National Bronze & Metals has undertaken a $20-million expansion project at its foundry in Lorain, OH, as part of an effort to expand into new product markets. Houston-based National Bronze produces brass, bronze, and continuous-cast copper alloys, which are distributed to oil and gas, aerospace, resistance welding, and various other manufacturing segments.
The Ohio foundry was established in 1998, and in addition to casting a range of bronze alloys is one of the highest-volume foundries for continuous cast alloys in the U.S. Its current capabilities include continuous casting of solid and hollow bars up to 16 in. diameter, and wear plates up to 18 in. wide.
The plant also has a niche market fulfilling orders for specifically designed shapes, and it houses National Brass’s Midwest distribution center. It ships products throughout the Midwest and Northern U.S., and Canada, including some JIT arrangements.
In the future, National Bronze plans to produce various heat-treated aerospace alloys, and it is developing alloys that will reduce lead content in plumbing brass and other applications, in compliance with federal regulations taking effect in 2010.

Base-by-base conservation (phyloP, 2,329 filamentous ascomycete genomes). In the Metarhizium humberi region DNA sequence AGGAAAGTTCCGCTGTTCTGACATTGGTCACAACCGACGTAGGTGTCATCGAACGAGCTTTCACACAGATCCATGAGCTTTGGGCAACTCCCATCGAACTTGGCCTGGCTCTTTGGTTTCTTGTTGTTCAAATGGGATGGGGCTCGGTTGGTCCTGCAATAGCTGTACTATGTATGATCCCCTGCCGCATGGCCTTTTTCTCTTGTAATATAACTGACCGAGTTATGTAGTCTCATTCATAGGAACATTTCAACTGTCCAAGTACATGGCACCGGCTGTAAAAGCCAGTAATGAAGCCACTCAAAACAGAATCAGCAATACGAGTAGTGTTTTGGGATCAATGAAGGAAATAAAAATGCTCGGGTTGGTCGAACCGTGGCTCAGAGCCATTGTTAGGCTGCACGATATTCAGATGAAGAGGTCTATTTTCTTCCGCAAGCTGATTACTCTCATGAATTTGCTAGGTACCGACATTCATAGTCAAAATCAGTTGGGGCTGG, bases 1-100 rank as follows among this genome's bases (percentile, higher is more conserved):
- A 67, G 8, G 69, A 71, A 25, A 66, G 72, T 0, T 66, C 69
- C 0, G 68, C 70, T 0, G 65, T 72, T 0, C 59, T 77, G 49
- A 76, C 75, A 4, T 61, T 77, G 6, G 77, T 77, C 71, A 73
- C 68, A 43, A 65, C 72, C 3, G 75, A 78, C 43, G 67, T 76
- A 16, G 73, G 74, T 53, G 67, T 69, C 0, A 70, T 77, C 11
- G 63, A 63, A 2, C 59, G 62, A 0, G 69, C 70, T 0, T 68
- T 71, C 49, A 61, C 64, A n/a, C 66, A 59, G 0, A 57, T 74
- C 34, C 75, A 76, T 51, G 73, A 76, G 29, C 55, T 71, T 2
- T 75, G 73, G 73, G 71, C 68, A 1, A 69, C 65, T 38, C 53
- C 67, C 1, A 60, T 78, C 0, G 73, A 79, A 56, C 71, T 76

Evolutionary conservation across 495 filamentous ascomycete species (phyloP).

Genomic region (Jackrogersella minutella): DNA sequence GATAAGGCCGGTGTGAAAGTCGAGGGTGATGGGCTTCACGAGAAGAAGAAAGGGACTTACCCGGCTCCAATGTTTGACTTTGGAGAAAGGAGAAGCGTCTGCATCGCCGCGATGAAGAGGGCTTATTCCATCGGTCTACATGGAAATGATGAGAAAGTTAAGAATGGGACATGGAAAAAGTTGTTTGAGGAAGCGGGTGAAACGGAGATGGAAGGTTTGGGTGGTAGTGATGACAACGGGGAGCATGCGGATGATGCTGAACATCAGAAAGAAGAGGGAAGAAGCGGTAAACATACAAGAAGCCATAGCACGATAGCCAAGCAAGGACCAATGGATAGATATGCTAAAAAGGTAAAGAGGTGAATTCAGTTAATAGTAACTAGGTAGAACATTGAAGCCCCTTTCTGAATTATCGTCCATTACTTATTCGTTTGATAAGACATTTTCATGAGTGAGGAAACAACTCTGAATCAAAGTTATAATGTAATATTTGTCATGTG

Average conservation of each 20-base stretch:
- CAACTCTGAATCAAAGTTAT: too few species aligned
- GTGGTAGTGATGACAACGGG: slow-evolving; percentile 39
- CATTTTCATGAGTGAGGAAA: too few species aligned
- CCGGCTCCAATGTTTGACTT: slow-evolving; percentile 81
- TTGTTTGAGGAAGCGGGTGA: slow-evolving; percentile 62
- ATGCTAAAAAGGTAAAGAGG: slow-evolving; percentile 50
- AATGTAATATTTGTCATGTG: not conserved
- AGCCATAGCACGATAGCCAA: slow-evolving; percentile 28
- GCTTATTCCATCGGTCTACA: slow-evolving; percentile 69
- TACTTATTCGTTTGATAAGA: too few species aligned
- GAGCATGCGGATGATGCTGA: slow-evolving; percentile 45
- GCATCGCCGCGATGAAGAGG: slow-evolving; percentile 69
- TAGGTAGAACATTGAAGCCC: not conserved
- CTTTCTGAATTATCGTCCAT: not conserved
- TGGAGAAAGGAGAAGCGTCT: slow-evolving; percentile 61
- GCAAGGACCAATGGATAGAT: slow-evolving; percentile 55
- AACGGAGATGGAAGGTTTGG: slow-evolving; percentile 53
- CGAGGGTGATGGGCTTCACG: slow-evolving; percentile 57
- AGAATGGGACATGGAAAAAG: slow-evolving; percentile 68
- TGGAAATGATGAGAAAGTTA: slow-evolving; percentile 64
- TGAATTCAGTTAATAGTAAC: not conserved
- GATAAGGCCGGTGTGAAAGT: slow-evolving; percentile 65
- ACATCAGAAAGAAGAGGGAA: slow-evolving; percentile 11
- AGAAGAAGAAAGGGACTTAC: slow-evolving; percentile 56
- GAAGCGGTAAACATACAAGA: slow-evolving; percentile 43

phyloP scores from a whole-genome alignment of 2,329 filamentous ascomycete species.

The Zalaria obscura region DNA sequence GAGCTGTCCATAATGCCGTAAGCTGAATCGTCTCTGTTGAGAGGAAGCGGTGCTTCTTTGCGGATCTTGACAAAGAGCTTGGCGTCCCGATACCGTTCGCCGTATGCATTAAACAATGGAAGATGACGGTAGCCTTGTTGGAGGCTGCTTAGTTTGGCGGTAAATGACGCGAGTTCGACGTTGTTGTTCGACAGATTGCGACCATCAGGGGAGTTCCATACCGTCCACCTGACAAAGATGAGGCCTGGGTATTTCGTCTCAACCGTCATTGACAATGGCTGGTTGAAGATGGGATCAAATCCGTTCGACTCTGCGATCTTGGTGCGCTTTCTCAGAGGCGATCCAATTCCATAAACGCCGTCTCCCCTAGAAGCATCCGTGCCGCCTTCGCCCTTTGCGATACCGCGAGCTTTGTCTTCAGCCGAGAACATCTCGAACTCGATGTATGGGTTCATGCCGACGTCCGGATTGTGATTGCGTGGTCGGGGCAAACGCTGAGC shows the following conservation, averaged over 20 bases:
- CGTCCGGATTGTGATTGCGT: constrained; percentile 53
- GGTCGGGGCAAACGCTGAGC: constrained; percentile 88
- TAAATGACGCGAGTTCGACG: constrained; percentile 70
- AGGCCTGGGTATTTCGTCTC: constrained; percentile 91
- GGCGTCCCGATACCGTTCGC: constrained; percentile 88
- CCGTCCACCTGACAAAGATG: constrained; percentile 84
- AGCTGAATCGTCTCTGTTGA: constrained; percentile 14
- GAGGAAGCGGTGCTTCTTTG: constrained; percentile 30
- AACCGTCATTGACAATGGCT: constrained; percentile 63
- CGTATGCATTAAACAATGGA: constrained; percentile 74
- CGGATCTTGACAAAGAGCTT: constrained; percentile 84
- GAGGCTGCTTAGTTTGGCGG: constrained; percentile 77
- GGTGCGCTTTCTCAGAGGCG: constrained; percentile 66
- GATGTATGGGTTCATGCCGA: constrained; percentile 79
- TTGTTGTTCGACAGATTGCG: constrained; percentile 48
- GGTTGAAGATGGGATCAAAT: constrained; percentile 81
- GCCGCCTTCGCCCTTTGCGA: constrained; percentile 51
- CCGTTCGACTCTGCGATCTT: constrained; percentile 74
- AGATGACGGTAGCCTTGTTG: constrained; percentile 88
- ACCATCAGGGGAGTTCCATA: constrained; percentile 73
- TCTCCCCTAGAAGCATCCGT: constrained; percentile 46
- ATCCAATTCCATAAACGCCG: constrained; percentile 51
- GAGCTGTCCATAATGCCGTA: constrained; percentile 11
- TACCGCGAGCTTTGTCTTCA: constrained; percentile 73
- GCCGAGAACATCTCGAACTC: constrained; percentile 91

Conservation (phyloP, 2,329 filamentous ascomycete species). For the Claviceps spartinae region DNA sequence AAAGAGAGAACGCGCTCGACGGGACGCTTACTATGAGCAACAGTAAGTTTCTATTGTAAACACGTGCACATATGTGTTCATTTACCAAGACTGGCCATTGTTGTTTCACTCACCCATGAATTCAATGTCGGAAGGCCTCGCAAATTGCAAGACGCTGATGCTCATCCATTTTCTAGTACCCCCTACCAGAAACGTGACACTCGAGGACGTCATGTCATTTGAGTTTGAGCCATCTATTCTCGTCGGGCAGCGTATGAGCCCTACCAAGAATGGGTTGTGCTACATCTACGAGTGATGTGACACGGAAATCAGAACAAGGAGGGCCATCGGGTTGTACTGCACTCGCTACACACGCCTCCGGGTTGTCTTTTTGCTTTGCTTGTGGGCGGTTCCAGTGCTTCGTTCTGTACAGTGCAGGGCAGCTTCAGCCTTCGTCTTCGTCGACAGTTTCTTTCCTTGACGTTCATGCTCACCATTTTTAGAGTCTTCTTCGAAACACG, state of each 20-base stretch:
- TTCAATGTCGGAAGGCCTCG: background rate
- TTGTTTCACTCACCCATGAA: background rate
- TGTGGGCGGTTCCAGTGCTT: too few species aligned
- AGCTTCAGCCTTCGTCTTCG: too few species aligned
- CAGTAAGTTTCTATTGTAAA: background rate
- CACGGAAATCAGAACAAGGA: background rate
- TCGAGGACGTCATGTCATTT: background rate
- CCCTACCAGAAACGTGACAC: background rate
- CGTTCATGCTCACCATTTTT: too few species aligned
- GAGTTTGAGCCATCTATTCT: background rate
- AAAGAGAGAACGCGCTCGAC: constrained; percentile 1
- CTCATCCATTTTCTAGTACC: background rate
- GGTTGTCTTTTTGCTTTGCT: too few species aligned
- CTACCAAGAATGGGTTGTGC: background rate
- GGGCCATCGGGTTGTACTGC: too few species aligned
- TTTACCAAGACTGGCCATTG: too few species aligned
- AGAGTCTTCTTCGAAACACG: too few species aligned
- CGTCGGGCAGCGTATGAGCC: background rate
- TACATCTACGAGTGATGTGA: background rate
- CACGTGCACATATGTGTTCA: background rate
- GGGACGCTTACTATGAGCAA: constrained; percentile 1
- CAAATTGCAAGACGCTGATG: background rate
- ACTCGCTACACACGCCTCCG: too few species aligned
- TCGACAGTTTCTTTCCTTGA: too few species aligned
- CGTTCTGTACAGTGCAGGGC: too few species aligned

According to Joao Saraive, general manager of the Lorain foundry, “The expansion will enhance our capability to objectively expand into areas previously not explored. We currently produce products ranging from ‘hot sinks’ for AMD microprocessors to the more commonly known bearing bronzes.”
In preparation for entering new markets, National Bronze has secured one alloy patent and expects to secure another “very imminently,” according to senior vice president Norman Lazarus. “We have a technically qualified staff with diverse expertise to continually develop new complete alloys, and we pride ourselves on the current ones we manufacture,” he adds.
At the site in Lorain, preliminary demolition has begun of buildings that do not feature in the expanded foundry. The construction period is planned to take 16 months, and commissioning of the redesigned plant is scheduled for May 2009. The current foundry will be phased out, and the current space will be used for other applications after the new plant is fully operational.
Presently, the plant operates several coreless induction-melting furnaces, and vertical and horizontal continuous casting for 0.375 in. to 16 in. solids and hollow bars. Its finishing capabilities include straightener presses, engine lathes, automatic saws (capable of tolerances of 0.005 in.), abrasive saws, and plate saws.
In the rebuilt plant, National Bronze will have coreless induction and channel melting capability. It plans to integrate new vertical and horizontal continuous casting technology in the new plant, which Lazarus says “will be incomparable to any bronze producer in the U.S., if not the world.”
Other new equipment to be acquired includes a channel furnace, holding furnaces, withdrawal drives, a baghouse, cooling towers, compressors, CNCs, a boring mill, heat-treating equipment, overhead cranes, forklifts, and side loaders. The expansion also will include a fully integrated laboratory with complete in-house metallographic capabilities, and equipment for an expanded warehouse.
National Bronze Expanding, Preparing for New Markets
Ohio foundry aims to produce new aerospace alloys